• CJKV: I don't know CJKV languages and their writing and encoding good enough, but from what I've read, not all characters are necessarily Translingual. The communists in mainland China simplified some characters, so these characters could be simplified Chinese and not Japanese, Korean or Vietnamese, and so they maybe aren't Translingual.
    • Medical and legal Latin terms and Classical Latin terms as Translingual: (a) Wiktionary is not complete, so a lack of something doesn't necessarily mean anything. Maybe many Translingual terms are simply missing. (b) It could be a matter of attesting terms. Attesting one term in one language is one problem, but attesting one term in several language is a harder task. (c) It could be a problem of current usage and understanding. At least in German, Latin terms became rarer and often aren't understood anymore. So even a simple "per definitionem" isn't so simple anymore and it's rather an elevated term. (d) BTW: In case of German there could be the matter of spelling: "cave canem" could become "cave Canem" as canem/Canem is a substantive.
    • "Translingual is essentially a residual category for terms otherwise without a language to call home.":
      • As of Wiktionary:Translingual#Other languages, terms can be Translingual and also, for example, English, so terms can be Translingual and can have possible languages to call home.
      • Many Translingual terms could be English, French, German etc. instead of being Translingual, that is they could have languages to call home. E.g. H2O and E numbers are used in English and German. So Translingual might contain terms attested in multiple languages and also terms which could hypothetically be used in multiple languages. If E100 is used in English and German, then it's used translingually and thus Translingual. As E101 could be used similarly in English and German, it's also Translingual, even if might ATM be unattested for English or German. But that "could hypothetically be used in multiple languages" has to be restricted and is restricted: Wiktionary:About Translingual#Accepted.
  • 5.
    • If "lividans" was never used in Latin but just in other languages, it shouldn't have a Latin entry as that's incorrect and misleading. So it could be English ("Streptomyces lividans" is attestable in English texts) or Translingual.
      Also compare with pseudo-anglicisms which are considered to be French, Italian, German etc. and not English. If lividans would be Latin, even if it was never used in Latin, then French tennisman should be English.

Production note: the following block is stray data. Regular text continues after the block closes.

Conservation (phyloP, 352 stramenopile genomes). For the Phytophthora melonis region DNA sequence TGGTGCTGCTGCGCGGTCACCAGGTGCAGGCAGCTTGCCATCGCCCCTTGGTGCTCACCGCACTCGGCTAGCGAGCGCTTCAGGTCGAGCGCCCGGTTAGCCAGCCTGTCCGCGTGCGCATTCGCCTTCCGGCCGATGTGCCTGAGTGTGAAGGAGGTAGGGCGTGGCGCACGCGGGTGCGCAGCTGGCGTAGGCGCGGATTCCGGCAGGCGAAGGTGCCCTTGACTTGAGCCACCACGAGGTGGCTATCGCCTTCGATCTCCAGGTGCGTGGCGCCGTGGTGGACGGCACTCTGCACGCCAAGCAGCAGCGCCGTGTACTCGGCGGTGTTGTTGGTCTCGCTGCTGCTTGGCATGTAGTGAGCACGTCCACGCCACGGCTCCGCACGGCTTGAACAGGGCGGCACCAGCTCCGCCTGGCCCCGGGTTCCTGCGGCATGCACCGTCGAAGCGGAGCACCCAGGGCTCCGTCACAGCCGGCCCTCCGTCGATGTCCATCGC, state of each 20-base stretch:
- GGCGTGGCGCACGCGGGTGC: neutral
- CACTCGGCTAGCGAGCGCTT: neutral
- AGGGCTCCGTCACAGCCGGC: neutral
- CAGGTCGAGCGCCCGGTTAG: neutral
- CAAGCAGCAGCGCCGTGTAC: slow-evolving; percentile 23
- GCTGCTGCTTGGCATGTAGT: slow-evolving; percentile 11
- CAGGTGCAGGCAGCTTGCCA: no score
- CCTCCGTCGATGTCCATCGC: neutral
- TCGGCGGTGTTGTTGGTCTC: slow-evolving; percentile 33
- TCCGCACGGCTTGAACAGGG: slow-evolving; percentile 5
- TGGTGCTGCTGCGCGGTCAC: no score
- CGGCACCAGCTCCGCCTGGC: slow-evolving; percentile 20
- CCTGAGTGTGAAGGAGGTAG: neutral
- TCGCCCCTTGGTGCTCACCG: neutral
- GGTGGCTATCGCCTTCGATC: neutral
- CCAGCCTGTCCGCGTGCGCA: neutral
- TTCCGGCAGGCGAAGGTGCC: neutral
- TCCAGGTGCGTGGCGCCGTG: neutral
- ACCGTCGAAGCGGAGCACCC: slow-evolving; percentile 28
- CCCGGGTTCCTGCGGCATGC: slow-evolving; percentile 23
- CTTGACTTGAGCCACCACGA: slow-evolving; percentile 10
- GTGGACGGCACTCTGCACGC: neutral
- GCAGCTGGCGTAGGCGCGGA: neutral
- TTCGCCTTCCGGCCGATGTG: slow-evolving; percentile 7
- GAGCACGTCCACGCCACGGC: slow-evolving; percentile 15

• The "duplicating" maybe could be used to differ between earlier taxonomic terms and taxonomic terms accepted or once accepted by ICZN (International Commission on Zoological Nomenclature). ICZN claims to only accepts terms invented in or after 1758: "3.2. [...] No name or nomenclatural act published before 1 January 1758 enters zoological nomenclature [...]". In fact, ICZN violates this by accepting some slightly earlier terms from 1757. So if older terms were never used in other languages, they could be Latin, while younger terms are Translingual. Homo sapiens for example is used in English and German, so it's used translingually and thus it's Translingual. But well, if older terms were also used translingually, one can't differ like this. And it might be likely that older terms were used translingually.
    • As there are Translingual entries like Streptomyces, it's more consistent, if lividans is Translingual too.
      Also it's easier to state that taxonomic terms are Translingual than to state some taxonomic terms are Translingual while some are Latin or English.
    • "much lesser amount of work": The amount of work doesn't determine the better or correct solution. Instead of doing RFVs/RFDs, it's easier to simply delete questioned entries. But this easy solution would be nonsense.
    • Regarding the work question: I was already considerend to move or duplicate some of them (as the WT:RFV discussions seem to have stopped). Problems I had: (a) It maybe wouldn't be consensus. (b) I was and am somewhat busy. Holiday time (like Christmas time) for me is a better time to do such things. (c) Proper Translingual templates could be missing. And some people do have problems with IPs creating or even just editing templates. Semi-solutions I saw: (a) Posting in the WT:RFV discussions again. (b) Starting a WT:BP discussion. But because of a lack of time and as IPs not rarelly get mistreated, I hesitated.
      So how about having a WT:BP discussion regarding the placement of taxonomic terms?
      Possibilities and some arguments:
      • Putting taxonomic terms under a Translingual header.
        • It's consistent.
        • The Latin origin is irrelevant, like pseudo-anglicisms also aren't English.